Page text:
You’re excited that you have a purchase contract. Now, are you ready for the home inspection results? The post-inspection negotiation is often as critical as the price negotiation. Many home transactions crumble when buyers and sellers disagree over who should pay for what.

Home sellers usually aren’t too excited to spend more money and effort after they’ve already done so to get their house ready for the market. But most purchase contracts come with a home inspection contingency. Buyers want to feel satisfied that they aren’t paying for a house with any major defects. After the inspection, there are many things they could ask for that will cost the seller money, effort, or both.

A seller’s decision to give what is asked usually comes down to several factors: necessity, cost, and motivation.

Necessity. Anything that can cause harm or present future liability to the seller should be seriously considered as a necessity for repair. If a defect is considered a safety hazard, such as an electrical problem, then there is more pressure on the seller to fix the problem. If a radon test proves a high presence of radon, this is a health issue and buyers will want a radon mitigation system. If a roof is at the very end of its life, buyers may ask for a replacement or a price reduction for having to take care of it themselves.

Cost. Repairs that are considered essential or practical can be easier to convince a seller to fix. A seller is less likely to balk at requests to replace weather stripping or to caulk a shower than pricier fixes like replacing an older furnace, air conditioner, or windows. Conversely, buyers should not nit-pick with requests on every little nick or chip they find in the house. Don’t overwhelm a seller with a long list of items. Remember, we’re not dealing with a brand new home. Buyer’s should limit requests that are most significant to their concerns.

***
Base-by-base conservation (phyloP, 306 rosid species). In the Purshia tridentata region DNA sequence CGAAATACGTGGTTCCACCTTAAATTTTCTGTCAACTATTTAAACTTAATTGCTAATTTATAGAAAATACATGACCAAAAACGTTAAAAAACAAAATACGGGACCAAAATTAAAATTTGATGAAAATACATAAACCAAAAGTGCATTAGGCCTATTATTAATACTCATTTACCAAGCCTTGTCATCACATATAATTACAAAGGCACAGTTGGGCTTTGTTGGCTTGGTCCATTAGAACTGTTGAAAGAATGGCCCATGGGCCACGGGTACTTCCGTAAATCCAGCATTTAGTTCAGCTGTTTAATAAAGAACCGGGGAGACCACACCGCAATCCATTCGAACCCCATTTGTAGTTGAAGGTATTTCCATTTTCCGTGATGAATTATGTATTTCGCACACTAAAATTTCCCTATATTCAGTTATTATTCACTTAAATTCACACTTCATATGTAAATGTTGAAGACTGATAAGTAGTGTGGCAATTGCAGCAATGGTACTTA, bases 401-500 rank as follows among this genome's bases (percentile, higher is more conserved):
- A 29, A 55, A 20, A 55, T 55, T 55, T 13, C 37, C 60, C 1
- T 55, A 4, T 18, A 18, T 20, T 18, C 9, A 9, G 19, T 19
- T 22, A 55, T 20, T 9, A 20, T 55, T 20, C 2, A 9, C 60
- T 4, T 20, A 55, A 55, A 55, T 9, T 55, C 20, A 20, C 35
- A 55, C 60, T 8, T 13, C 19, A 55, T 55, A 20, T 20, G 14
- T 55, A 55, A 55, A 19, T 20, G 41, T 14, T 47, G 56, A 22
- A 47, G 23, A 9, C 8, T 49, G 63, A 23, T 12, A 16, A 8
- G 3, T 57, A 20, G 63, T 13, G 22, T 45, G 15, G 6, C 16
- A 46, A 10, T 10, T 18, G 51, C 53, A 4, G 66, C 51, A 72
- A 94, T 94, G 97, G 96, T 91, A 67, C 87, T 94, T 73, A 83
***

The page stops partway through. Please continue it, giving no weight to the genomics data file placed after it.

Motivation. If a seller is highly motivated, they may be more willing to concede to specific requests, within reason. Sellers are more likely to handle repair when the price offer is solid rather than low. They also may react more favorably to buyers with better financing capability, since shaky financing is a risk to ending the deal regardless of the seller’s post-inspection activity. The demand of your market can also affect the seller’s motivation. If the home is in a high-demand area, a seller may be less willing to make repairs, knowing that another buyer is easy to attract. If the home is in a low-demand area, the seller may be more willing to make repairs, knowing another buyer is hard to attract.

A seller can obviously say no to any request and a buyer can either accept that or back out of the contract. The two parties can compromise on what will be fixed and what won’t. Alternatively, they can compromise so that the seller pays a portion of an estimated repair or replacement cost. Sometimes a seller is willing to reduce the price of the home a certain amount (or give back cash) instead of expending the effort to repair. Obviously there are many opportunities for negotiations. An experienced real estate agent has seen many different post-inspection situations and can suggest logical ways to come to an agreement.

Platinum Service Realty